Monday, January 4, 2016

Map on Monday: RUSSIA (PART 1)

Russia's Physical Ecology: The Natural Resources and Physical Geography of Russia

by A. Joseph Lynch

An Overview of Russian Geography

Russia is by far the largest nation in the world. Divided between Europe and Asia by the Ural Mountains and the Caspian Sea, Russia's European lands make it the largest mainland European nation while its Asian lands make it the largest Asian nation. Russia's land area makes it about twice the size of both the United States and Europe and equal to one-eighth of the world's inhabited landmass. Most of Russia, however, is located above 50 degrees north latitude, putting it closer to the north pole than to the equator. This, in turn, leaves Russia with icy tundra in the extreme north; and long, cold winters throughout the country. Siberia - a word that encapsulates the Russian cold - comprises around 77% of Russia, yet comprises a meager 40 million inhabitants (28% of Russia's total population).

Russia's extensive land borders - running 12,577 miles - face south and west. The vast majority of Russia's southern-facing borders are with Kazakhstan (4,254 miles), China (2,240 miles), and Mongolia (2,165 miles). Each of these southern borders is longer than the 1,933 miles of border between the southern United States and Mexico. Almost 2,000 miles of the approximately 4,000 remaining miles of Russian border are shared with Finland and Ukraine in the west. Russia has another 23,396 miles of coastal borders, with the vast majority of this facing north to the Arctic or east towards American Alaska, the Kuril Islands, and northern Japan. Its remaining coastal areas in the west face the Baltic and Black Seas - both of which have difficult access to the larger ocean - and the land-locked (but oil-rich) Caspian Sea.

Physiographic Regions of Russia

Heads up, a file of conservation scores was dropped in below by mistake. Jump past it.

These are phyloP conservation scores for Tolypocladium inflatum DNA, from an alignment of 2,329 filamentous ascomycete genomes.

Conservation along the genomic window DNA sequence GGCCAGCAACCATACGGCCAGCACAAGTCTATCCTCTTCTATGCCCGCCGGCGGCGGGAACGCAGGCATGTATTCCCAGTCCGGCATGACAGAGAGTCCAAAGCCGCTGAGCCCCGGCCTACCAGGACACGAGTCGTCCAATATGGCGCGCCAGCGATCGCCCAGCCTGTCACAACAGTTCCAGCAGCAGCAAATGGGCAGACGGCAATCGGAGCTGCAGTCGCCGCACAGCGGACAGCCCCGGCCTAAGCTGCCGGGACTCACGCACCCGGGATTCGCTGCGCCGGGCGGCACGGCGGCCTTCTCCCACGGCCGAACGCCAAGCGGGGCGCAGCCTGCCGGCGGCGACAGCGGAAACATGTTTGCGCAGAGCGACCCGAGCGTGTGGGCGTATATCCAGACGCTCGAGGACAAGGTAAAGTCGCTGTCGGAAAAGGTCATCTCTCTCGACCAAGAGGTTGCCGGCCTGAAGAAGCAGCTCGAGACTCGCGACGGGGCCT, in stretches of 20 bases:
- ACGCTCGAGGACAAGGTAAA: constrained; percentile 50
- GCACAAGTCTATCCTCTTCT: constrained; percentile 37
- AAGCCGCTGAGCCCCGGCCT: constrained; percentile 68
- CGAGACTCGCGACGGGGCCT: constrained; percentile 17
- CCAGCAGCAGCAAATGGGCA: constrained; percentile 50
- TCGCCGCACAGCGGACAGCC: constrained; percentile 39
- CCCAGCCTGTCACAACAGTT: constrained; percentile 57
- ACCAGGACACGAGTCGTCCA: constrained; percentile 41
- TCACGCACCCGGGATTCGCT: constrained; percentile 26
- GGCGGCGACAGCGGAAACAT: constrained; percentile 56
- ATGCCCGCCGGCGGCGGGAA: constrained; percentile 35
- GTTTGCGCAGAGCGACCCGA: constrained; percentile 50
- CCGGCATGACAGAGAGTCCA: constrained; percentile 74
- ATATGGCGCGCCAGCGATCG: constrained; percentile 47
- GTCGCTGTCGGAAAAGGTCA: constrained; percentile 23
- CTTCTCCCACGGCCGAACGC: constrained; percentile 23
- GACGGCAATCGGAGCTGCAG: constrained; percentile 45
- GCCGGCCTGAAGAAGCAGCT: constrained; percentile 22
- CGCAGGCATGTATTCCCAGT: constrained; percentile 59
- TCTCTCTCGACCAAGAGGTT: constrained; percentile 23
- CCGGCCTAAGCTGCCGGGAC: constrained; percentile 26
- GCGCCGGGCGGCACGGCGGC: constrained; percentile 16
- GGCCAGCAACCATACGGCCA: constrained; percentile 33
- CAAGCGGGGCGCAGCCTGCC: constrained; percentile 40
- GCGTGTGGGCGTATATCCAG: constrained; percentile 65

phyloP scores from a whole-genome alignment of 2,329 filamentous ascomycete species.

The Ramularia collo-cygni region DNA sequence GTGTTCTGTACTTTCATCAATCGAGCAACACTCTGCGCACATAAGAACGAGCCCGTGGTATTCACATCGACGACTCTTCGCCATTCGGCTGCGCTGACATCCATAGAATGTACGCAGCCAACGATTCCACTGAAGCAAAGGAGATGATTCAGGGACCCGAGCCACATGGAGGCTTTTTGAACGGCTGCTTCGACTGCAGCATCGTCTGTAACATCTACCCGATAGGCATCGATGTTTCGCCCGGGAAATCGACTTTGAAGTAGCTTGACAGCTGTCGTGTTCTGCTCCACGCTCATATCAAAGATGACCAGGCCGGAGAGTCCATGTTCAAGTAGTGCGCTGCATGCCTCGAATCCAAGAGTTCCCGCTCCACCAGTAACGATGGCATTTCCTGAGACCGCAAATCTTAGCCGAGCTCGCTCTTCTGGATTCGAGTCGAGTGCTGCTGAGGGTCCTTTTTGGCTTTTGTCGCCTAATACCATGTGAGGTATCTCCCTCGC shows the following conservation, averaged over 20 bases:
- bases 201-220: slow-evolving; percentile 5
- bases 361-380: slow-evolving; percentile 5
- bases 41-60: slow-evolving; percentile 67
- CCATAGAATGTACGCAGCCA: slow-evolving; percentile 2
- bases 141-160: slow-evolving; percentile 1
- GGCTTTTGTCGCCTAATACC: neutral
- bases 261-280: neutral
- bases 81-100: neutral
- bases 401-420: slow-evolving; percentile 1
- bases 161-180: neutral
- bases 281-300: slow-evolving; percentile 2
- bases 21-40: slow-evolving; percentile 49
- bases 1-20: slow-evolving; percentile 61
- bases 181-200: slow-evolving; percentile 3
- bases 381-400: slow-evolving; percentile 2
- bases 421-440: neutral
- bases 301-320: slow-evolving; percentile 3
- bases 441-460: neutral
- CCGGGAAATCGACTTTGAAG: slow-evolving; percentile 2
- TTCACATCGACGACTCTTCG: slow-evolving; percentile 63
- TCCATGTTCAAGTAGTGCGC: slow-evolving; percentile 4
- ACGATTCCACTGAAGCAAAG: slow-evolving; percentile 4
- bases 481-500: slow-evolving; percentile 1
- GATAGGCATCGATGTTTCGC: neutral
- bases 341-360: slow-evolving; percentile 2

Russia can be divided into eight distinct physiographic regions (see map at the top of this article):
1. The Russian Plain (also known as the East European Plain): At the heart of the Russian nation, the Russian plain includes the capital city of Moscow and over 100 million of Russia's 143 population. The Russian plain is located at the extreme west end of Russia, with the Caucasus Mountains to its south, the Ural Mountains bordering its east, and the Barents Sea in the arctic north. To the west, from north to south, are Scandinavia, the Baltic Sea, mainland eastern Europe, and the Black Sea. The physical geography of this region is diverse, with the mountainous south giving way to steppe-grasslands (running from Ukraine eastward across Turkic Asia). Further north are found temperate forests, the boreal forests of the taiga (Russian for "forest"), and finally arctic tundra in the far north. Running through the core of Russian Plain is the Volga River, Europe's second longest river. Emptying into the Caspian Sea, the Volga's watershed (drainage basin) includes eleven of Russia's twenty largest cities.

2. Ural Mountains: Together with the Caspian Sea to its southwest, the 1,600 mile-long Ural Mountains act as a divider between Russia's European and Asian land areas. Though separated by sea, the Novaya Zemlya archipelago is a continuation of the Urals into the arctic. The Urals are home to important mineral resources, such as coal, oil, natural gas, potassium salts, chalcopyrite, nickel oxide, gold, platinum, chromite, magnetite ores, bauxite, talc, and fireclay, along with emerald, amethyst, aquamarine, jasper, rhodonite, malachite and diamond. As Russia expanded into this resource-rich region during the 16th century, the Urals acted to dramatically aid in Russia's industrial development. 
3. West Siberian Plain: On the east side of the Ural Mountains is the great West Siberian Plain. At almost 1 million square miles and mostly under 330 feet elevation, it is the world's largest unbroken lowland. The Yenisei River (the world's 5th longest river) acts as its eastern border while the Ob River (the world's 7th longest river) flows through the heart of the region (originating in the Altai Mountains in the south). Poor drainage, combined with the region's elevation and river systems, makes the West Siberian Plain home to the world's largest swamps and floodplains. This, combined with the harsh winters and mild summers, has made much of the area inhospitable to agriculture (see this map for a better understanding of agriculture across Russia). The region is, however, rich in oil and natural gas and was an important center of energy production during the 1970s-80s. The region borders the Kara Sea in the arctic north while most of the population lives in the south. The city of Novosibirsk (population 1.5 million), sitting along the Ob River in the region's southeast, is Russia's third largest city (after Moscow and St. Petersburg).